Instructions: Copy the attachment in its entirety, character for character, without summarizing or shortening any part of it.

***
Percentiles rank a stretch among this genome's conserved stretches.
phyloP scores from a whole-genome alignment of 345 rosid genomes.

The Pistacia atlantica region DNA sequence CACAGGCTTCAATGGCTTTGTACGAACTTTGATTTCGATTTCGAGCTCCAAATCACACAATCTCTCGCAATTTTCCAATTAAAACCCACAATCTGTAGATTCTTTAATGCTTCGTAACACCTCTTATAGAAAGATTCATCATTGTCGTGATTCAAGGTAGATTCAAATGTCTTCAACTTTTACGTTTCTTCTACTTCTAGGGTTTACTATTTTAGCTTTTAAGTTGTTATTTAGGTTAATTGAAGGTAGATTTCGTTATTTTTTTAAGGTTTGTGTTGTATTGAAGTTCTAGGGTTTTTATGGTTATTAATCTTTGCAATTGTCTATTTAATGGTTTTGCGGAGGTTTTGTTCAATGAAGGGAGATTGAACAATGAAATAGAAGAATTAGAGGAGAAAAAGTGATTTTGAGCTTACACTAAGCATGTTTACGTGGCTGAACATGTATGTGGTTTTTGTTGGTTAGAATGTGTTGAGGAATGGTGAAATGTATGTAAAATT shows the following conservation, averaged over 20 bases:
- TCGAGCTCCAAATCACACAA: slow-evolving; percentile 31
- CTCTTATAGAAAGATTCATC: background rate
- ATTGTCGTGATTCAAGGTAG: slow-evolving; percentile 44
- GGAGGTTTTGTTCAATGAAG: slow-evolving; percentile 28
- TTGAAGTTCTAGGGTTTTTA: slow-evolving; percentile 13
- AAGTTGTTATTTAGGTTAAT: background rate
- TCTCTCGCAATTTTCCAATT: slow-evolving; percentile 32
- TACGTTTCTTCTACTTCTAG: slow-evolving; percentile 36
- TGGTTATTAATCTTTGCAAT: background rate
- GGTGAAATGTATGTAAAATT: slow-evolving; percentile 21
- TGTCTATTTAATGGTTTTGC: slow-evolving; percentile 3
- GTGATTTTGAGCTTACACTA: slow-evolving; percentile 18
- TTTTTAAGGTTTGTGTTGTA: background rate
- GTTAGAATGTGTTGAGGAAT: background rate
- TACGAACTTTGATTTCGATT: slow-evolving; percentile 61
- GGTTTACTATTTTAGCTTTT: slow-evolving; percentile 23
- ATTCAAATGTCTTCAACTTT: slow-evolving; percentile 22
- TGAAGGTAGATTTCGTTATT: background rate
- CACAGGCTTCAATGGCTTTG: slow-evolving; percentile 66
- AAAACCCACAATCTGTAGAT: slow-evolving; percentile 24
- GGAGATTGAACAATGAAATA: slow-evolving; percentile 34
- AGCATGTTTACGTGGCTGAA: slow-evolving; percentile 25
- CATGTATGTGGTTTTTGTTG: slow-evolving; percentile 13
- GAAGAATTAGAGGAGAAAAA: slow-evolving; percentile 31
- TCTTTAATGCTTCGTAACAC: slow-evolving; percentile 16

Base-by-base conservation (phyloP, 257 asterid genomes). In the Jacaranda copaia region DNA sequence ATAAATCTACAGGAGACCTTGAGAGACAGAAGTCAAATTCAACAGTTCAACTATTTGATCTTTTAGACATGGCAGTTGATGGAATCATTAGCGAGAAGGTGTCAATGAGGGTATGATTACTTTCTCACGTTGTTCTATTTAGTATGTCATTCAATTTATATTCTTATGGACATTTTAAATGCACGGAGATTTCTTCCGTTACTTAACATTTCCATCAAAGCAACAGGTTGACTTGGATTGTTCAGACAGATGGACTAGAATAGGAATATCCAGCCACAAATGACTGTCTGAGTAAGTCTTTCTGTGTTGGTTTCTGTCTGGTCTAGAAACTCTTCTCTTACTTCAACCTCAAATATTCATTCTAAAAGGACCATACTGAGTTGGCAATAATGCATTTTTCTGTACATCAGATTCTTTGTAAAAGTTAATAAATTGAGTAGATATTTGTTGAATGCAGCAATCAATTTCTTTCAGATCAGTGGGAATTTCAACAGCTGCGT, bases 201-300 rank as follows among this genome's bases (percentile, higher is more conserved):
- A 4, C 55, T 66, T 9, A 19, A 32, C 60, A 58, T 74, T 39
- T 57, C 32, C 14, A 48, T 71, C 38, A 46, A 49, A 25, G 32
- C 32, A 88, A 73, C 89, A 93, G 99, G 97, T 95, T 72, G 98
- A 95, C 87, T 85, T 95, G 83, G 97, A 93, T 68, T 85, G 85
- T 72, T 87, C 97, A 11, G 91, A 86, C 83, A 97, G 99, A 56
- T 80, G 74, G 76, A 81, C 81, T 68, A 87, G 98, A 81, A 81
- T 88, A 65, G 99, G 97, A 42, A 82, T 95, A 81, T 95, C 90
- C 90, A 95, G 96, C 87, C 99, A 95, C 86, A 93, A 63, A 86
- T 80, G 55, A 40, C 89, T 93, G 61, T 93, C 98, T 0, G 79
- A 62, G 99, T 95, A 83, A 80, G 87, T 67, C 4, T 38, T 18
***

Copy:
Percentiles rank a stretch among this genome's conserved stretches.
phyloP scores from a whole-genome alignment of 345 rosid genomes.

The Pistacia atlantica region DNA sequence CACAGGCTTCAATGGCTTTGTACGAACTTTGATTTCGATTTCGAGCTCCAAATCACACAATCTCTCGCAATTTTCCAATTAAAACCCACAATCTGTAGATTCTTTAATGCTTCGTAACACCTCTTATAGAAAGATTCATCATTGTCGTGATTCAAGGTAGATTCAAATGTCTTCAACTTTTACGTTTCTTCTACTTCTAGGGTTTACTATTTTAGCTTTTAAGTTGTTATTTAGGTTAATTGAAGGTAGATTTCGTTATTTTTTTAAGGTTTGTGTTGTATTGAAGTTCTAGGGTTTTTATGGTTATTAATCTTTGCAATTGTCTATTTAATGGTTTTGCGGAGGTTTTGTTCAATGAAGGGAGATTGAACAATGAAATAGAAGAATTAGAGGAGAAAAAGTGATTTTGAGCTTACACTAAGCATGTTTACGTGGCTGAACATGTATGTGGTTTTTGTTGGTTAGAATGTGTTGAGGAATGGTGAAATGTATGTAAAATT shows the following conservation, averaged over 20 bases:
- TCGAGCTCCAAATCACACAA: slow-evolving; percentile 31
- CTCTTATAGAAAGATTCATC: background rate
- ATTGTCGTGATTCAAGGTAG: slow-evolving; percentile 44
- GGAGGTTTTGTTCAATGAAG: slow-evolving; percentile 28
- TTGAAGTTCTAGGGTTTTTA: slow-evolving; percentile 13
- AAGTTGTTATTTAGGTTAAT: background rate
- TCTCTCGCAATTTTCCAATT: slow-evolving; percentile 32
- TACGTTTCTTCTACTTCTAG: slow-evolving; percentile 36
- TGGTTATTAATCTTTGCAAT: background rate
- GGTGAAATGTATGTAAAATT: slow-evolving; percentile 21
- TGTCTATTTAATGGTTTTGC: slow-evolving; percentile 3
- GTGATTTTGAGCTTACACTA: slow-evolving; percentile 18
- TTTTTAAGGTTTGTGTTGTA: background rate
- GTTAGAATGTGTTGAGGAAT: background rate
- TACGAACTTTGATTTCGATT: slow-evolving; percentile 61
- GGTTTACTATTTTAGCTTTT: slow-evolving; percentile 23
- ATTCAAATGTCTTCAACTTT: slow-evolving; percentile 22
- TGAAGGTAGATTTCGTTATT: background rate
- CACAGGCTTCAATGGCTTTG: slow-evolving; percentile 66
- AAAACCCACAATCTGTAGAT: slow-evolving; percentile 24
- GGAGATTGAACAATGAAATA: slow-evolving; percentile 34
- AGCATGTTTACGTGGCTGAA: slow-evolving; percentile 25
- CATGTATGTGGTTTTTGTTG: slow-evolving; percentile 13
- GAAGAATTAGAGGAGAAAAA: slow-evolving; percentile 31
- TCTTTAATGCTTCGTAACAC: slow-evolving; percentile 16

Base-by-base conservation (phyloP, 257 asterid genomes). In the Jacaranda copaia region DNA sequence ATAAATCTACAGGAGACCTTGAGAGACAGAAGTCAAATTCAACAGTTCAACTATTTGATCTTTTAGACATGGCAGTTGATGGAATCATTAGCGAGAAGGTGTCAATGAGGGTATGATTACTTTCTCACGTTGTTCTATTTAGTATGTCATTCAATTTATATTCTTATGGACATTTTAAATGCACGGAGATTTCTTCCGTTACTTAACATTTCCATCAAAGCAACAGGTTGACTTGGATTGTTCAGACAGATGGACTAGAATAGGAATATCCAGCCACAAATGACTGTCTGAGTAAGTCTTTCTGTGTTGGTTTCTGTCTGGTCTAGAAACTCTTCTCTTACTTCAACCTCAAATATTCATTCTAAAAGGACCATACTGAGTTGGCAATAATGCATTTTTCTGTACATCAGATTCTTTGTAAAAGTTAATAAATTGAGTAGATATTTGTTGAATGCAGCAATCAATTTCTTTCAGATCAGTGGGAATTTCAACAGCTGCGT, bases 201-300 rank as follows among this genome's bases (percentile, higher is more conserved):
- A 4, C 55, T 66, T 9, A 19, A 32, C 60, A 58, T 74, T 39
- T 57, C 32, C 14, A 48, T 71, C 38, A 46, A 49, A 25, G 32
- C 32, A 88, A 73, C 89, A 93, G 99, G 97, T 95, T 72, G 98
- A 95, C 87, T 85, T 95, G 83, G 97, A 93, T 68, T 85, G 85
- T 72, T 87, C 97, A 11, G 91, A 86, C 83, A 97, G 99, A 56
- T 80, G 74, G 76, A 81, C 81, T 68, A 87, G 98, A 81, A 81
- T 88, A 65, G 99, G 97, A 42, A 82, T 95, A 81, T 95, C 90
- C 90, A 95, G 96, C 87, C 99, A 95, C 86, A 93, A 63, A 86
- T 80, G 55, A 40, C 89, T 93, G 61, T 93, C 98, T 0, G 79
- A 62, G 99, T 95, A 83, A 80, G 87, T 67, C 4, T 38, T 18